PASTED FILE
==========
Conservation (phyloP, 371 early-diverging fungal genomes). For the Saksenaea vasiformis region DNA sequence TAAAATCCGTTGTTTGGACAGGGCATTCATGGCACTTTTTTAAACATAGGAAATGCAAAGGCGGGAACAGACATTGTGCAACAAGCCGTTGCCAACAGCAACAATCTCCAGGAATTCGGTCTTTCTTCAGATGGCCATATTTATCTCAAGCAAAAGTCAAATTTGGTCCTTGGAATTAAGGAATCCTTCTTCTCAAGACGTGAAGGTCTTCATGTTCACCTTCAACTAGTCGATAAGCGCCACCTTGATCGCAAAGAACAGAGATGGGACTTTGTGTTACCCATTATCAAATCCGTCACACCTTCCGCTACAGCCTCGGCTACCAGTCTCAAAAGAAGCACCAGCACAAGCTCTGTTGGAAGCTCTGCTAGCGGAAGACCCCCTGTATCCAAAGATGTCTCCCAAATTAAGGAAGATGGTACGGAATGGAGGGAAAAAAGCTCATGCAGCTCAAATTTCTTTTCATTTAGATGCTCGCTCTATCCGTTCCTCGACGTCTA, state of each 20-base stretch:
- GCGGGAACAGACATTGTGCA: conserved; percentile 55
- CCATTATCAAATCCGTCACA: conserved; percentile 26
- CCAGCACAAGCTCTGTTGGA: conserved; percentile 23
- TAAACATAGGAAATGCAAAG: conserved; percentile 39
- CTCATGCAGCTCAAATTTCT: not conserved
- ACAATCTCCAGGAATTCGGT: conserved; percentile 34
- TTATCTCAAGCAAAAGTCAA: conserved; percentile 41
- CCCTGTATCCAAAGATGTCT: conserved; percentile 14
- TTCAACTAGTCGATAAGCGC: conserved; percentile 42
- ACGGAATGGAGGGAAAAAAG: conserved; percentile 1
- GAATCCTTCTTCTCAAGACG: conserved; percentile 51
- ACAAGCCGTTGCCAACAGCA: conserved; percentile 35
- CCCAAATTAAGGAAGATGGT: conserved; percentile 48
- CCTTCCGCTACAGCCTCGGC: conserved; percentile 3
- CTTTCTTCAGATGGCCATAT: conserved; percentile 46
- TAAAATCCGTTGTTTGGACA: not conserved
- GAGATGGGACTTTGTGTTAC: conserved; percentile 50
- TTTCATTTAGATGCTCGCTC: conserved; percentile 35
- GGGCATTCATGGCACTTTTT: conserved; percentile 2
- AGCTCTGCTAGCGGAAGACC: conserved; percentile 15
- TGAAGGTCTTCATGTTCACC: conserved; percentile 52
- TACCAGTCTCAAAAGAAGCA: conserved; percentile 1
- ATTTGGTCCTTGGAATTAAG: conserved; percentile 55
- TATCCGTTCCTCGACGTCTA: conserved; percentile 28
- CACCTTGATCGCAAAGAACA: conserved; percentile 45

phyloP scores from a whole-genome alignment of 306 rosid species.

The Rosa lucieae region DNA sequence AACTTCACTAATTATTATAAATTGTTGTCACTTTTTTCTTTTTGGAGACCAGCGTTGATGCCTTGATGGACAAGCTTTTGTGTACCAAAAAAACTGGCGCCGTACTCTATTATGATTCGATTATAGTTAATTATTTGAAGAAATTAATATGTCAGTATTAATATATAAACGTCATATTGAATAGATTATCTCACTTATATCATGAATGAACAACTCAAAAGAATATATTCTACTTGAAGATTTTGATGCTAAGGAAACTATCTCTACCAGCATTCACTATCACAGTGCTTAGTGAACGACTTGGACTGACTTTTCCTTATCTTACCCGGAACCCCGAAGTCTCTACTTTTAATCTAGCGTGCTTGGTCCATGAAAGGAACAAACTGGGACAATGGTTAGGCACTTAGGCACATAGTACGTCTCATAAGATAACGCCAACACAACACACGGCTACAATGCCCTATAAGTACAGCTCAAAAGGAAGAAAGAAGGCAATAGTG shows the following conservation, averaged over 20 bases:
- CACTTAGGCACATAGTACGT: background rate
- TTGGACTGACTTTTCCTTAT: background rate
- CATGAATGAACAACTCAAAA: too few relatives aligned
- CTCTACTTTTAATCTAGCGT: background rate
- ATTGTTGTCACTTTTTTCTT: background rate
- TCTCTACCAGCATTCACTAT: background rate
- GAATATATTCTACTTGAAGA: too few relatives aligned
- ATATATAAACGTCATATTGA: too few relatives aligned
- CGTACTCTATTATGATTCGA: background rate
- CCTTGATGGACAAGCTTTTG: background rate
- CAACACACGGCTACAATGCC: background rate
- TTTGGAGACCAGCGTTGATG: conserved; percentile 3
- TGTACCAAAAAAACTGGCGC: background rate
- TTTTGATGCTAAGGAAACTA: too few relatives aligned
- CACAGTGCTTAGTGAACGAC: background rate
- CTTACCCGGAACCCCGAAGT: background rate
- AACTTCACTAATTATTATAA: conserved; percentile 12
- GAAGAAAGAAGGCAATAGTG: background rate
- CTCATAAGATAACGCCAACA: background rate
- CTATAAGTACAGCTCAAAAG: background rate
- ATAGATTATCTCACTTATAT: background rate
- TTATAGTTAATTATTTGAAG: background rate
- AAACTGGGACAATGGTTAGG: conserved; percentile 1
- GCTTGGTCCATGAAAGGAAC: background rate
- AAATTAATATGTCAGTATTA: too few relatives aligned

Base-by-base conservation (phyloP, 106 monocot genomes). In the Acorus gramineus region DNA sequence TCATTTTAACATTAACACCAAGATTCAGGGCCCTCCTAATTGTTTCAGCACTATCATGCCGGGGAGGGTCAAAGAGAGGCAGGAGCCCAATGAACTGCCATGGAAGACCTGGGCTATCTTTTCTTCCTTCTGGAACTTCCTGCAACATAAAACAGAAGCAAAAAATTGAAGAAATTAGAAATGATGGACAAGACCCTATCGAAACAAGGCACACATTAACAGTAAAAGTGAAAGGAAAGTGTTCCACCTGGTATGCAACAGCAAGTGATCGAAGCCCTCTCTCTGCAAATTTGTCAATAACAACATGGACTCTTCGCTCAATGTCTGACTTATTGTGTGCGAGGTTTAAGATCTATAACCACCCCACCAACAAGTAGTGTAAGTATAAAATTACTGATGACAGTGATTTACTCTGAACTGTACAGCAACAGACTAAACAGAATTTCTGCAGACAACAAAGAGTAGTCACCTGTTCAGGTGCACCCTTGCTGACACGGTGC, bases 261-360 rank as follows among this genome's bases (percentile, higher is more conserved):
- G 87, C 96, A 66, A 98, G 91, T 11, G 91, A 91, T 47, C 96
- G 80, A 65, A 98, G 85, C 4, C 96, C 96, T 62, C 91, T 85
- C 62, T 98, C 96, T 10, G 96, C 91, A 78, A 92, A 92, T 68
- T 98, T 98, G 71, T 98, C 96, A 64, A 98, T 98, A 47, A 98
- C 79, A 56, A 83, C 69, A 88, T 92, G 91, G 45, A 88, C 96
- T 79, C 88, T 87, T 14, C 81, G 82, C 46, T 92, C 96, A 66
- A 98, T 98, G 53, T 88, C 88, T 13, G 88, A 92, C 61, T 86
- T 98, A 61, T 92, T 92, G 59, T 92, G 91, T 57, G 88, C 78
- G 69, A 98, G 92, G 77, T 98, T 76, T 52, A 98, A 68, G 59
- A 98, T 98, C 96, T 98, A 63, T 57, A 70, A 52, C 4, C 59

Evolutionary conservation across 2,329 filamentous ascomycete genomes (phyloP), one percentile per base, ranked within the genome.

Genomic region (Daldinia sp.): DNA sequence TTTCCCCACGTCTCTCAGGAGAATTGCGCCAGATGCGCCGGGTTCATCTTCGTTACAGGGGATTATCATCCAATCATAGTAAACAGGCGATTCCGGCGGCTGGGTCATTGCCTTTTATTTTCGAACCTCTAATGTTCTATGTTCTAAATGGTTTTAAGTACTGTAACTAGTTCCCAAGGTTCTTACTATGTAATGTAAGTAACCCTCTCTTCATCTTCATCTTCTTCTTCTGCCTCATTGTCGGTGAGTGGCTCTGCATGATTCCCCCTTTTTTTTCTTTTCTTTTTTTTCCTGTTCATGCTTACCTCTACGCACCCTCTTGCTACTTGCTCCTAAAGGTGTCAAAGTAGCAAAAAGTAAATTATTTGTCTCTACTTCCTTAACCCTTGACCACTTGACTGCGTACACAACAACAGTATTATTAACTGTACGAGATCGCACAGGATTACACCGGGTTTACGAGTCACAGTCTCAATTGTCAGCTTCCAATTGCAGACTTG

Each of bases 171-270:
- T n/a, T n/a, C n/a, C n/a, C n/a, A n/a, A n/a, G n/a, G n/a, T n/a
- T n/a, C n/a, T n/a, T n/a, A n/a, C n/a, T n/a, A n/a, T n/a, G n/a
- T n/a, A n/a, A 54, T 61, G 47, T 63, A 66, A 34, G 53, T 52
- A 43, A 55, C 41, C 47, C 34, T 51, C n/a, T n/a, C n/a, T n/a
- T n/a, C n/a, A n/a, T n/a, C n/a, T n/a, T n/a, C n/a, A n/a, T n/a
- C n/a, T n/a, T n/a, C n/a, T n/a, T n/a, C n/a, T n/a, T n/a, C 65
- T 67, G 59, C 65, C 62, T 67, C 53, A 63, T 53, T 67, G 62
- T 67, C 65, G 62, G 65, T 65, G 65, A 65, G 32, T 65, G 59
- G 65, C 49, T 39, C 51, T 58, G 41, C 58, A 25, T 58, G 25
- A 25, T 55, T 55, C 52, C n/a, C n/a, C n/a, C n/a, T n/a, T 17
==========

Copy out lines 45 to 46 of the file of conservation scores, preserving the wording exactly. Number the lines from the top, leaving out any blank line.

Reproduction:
- AACTTCACTAATTATTATAA: conserved; percentile 12
- GAAGAAAGAAGGCAATAGTG: background rate